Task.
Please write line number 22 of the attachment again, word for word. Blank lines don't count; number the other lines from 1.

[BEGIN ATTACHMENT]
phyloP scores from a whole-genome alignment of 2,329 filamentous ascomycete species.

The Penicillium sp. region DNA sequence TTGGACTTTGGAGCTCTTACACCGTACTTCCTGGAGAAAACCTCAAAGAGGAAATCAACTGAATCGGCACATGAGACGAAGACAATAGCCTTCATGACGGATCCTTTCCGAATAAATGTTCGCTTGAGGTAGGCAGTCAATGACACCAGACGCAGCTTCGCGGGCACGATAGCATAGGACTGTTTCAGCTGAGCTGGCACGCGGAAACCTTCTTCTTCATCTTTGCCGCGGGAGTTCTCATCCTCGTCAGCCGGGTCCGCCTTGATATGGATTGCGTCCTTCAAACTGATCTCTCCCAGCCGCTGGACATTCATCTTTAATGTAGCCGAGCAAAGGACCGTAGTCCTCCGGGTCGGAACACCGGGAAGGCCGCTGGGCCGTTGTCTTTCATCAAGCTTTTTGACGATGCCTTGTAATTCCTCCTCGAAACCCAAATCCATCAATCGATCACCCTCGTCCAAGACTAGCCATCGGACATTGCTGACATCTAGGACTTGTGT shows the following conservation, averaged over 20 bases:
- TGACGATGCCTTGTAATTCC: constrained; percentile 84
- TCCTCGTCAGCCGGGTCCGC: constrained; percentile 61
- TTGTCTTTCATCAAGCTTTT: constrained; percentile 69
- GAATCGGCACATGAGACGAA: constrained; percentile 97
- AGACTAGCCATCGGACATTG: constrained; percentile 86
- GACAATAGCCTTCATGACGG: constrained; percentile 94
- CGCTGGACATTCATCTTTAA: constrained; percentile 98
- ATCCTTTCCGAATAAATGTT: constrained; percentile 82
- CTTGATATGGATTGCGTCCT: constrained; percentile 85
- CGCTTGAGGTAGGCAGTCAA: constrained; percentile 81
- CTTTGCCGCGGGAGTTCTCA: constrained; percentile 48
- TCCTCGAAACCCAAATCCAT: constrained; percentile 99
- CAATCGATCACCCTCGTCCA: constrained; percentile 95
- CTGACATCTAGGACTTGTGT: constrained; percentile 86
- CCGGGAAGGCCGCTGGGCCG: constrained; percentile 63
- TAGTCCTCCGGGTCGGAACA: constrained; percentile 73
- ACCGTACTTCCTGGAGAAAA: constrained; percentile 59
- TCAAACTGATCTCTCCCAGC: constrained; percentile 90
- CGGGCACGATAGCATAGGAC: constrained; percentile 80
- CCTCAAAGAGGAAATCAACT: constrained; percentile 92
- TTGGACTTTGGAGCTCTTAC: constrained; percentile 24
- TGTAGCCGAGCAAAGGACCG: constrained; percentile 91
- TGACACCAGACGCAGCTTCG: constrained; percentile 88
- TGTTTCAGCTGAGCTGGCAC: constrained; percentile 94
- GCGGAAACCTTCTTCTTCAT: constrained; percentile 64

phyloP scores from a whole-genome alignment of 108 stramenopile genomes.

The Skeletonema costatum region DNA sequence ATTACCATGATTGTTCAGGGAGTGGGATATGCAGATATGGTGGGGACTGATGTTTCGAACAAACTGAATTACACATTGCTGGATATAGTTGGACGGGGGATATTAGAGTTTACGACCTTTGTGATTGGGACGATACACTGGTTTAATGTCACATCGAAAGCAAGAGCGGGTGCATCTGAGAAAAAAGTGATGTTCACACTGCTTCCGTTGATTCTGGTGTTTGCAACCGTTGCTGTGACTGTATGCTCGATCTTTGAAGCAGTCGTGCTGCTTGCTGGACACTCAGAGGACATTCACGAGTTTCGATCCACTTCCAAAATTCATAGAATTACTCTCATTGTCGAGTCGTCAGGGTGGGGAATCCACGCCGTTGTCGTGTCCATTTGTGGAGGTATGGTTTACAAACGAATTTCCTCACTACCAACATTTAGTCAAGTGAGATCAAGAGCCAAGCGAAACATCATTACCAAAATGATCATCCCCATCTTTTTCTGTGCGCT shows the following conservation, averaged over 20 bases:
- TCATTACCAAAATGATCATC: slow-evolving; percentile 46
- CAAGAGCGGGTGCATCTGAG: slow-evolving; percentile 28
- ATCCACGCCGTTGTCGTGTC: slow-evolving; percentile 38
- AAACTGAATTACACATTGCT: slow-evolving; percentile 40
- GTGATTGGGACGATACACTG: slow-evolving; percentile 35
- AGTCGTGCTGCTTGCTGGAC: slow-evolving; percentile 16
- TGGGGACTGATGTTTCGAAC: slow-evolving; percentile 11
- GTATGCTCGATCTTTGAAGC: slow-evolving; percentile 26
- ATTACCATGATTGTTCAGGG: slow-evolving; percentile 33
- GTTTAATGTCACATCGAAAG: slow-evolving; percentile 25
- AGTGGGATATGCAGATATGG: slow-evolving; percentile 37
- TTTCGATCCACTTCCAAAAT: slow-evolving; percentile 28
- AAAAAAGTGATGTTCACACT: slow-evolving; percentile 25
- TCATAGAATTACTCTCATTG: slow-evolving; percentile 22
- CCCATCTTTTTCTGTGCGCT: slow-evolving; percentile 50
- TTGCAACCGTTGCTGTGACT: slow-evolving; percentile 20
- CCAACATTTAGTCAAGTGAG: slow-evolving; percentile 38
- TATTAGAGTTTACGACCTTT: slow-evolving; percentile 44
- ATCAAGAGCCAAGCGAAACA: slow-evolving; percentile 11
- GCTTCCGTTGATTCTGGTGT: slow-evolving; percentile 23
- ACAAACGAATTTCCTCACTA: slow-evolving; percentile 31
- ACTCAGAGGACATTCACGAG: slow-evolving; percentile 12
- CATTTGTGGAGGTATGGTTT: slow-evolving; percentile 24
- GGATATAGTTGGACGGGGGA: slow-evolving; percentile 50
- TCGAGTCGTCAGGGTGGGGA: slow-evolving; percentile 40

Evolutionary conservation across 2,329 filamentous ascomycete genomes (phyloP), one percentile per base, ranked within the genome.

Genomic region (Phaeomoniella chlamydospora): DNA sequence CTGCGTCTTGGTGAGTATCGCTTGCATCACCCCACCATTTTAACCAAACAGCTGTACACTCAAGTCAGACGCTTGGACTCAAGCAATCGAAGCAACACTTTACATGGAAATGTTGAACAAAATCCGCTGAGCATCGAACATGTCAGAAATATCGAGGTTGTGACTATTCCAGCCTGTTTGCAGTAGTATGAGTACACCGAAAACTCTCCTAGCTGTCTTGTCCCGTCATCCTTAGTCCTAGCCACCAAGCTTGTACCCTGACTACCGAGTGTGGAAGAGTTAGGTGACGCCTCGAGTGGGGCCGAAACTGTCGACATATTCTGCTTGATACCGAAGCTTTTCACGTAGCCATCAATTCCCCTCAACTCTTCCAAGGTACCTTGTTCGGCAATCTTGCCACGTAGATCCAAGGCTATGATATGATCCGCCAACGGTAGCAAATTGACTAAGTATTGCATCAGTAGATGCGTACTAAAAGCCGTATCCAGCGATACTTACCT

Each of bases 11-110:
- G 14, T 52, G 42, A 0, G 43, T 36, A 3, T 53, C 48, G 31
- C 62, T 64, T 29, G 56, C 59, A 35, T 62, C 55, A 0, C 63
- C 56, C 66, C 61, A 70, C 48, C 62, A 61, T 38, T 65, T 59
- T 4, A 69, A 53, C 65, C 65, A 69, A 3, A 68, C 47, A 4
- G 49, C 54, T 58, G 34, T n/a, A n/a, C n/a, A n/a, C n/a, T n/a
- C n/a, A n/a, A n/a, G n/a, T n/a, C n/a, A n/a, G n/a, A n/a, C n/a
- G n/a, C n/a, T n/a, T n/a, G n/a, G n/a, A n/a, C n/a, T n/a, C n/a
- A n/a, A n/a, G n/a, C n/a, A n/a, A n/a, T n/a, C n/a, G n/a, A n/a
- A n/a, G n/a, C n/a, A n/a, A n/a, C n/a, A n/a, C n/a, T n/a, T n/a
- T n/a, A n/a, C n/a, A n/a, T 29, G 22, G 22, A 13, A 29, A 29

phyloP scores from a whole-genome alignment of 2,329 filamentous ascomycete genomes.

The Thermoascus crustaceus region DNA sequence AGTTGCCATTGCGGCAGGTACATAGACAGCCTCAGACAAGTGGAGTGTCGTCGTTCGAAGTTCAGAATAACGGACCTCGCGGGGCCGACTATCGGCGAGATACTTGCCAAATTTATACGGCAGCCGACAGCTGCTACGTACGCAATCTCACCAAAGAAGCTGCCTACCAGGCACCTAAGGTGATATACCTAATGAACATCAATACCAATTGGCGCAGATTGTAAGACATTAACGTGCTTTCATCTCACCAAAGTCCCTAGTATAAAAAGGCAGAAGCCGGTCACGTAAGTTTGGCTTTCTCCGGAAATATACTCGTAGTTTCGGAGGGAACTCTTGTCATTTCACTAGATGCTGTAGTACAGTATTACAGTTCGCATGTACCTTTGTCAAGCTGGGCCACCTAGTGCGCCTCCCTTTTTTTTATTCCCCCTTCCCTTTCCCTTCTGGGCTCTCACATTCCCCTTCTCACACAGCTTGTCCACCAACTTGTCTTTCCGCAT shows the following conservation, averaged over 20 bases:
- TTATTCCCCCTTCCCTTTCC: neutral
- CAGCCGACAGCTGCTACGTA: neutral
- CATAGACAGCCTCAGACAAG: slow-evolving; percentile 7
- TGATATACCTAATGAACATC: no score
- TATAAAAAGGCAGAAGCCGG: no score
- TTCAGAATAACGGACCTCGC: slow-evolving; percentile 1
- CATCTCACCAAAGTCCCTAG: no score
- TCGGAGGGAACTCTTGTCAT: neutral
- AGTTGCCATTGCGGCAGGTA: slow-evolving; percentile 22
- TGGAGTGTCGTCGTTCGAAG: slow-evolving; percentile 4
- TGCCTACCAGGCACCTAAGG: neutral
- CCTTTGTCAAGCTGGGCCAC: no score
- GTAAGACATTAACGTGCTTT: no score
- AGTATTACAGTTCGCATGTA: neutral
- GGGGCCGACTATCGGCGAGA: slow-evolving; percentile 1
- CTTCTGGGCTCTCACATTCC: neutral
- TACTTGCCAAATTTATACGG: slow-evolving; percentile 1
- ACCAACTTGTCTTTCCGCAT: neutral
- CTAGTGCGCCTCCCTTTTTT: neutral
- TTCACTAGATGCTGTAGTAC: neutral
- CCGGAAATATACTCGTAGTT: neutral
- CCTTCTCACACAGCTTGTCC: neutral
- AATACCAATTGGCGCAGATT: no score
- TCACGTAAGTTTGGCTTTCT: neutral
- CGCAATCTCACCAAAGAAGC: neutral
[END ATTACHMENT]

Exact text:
- CCTCAAAGAGGAAATCAACT: constrained; percentile 92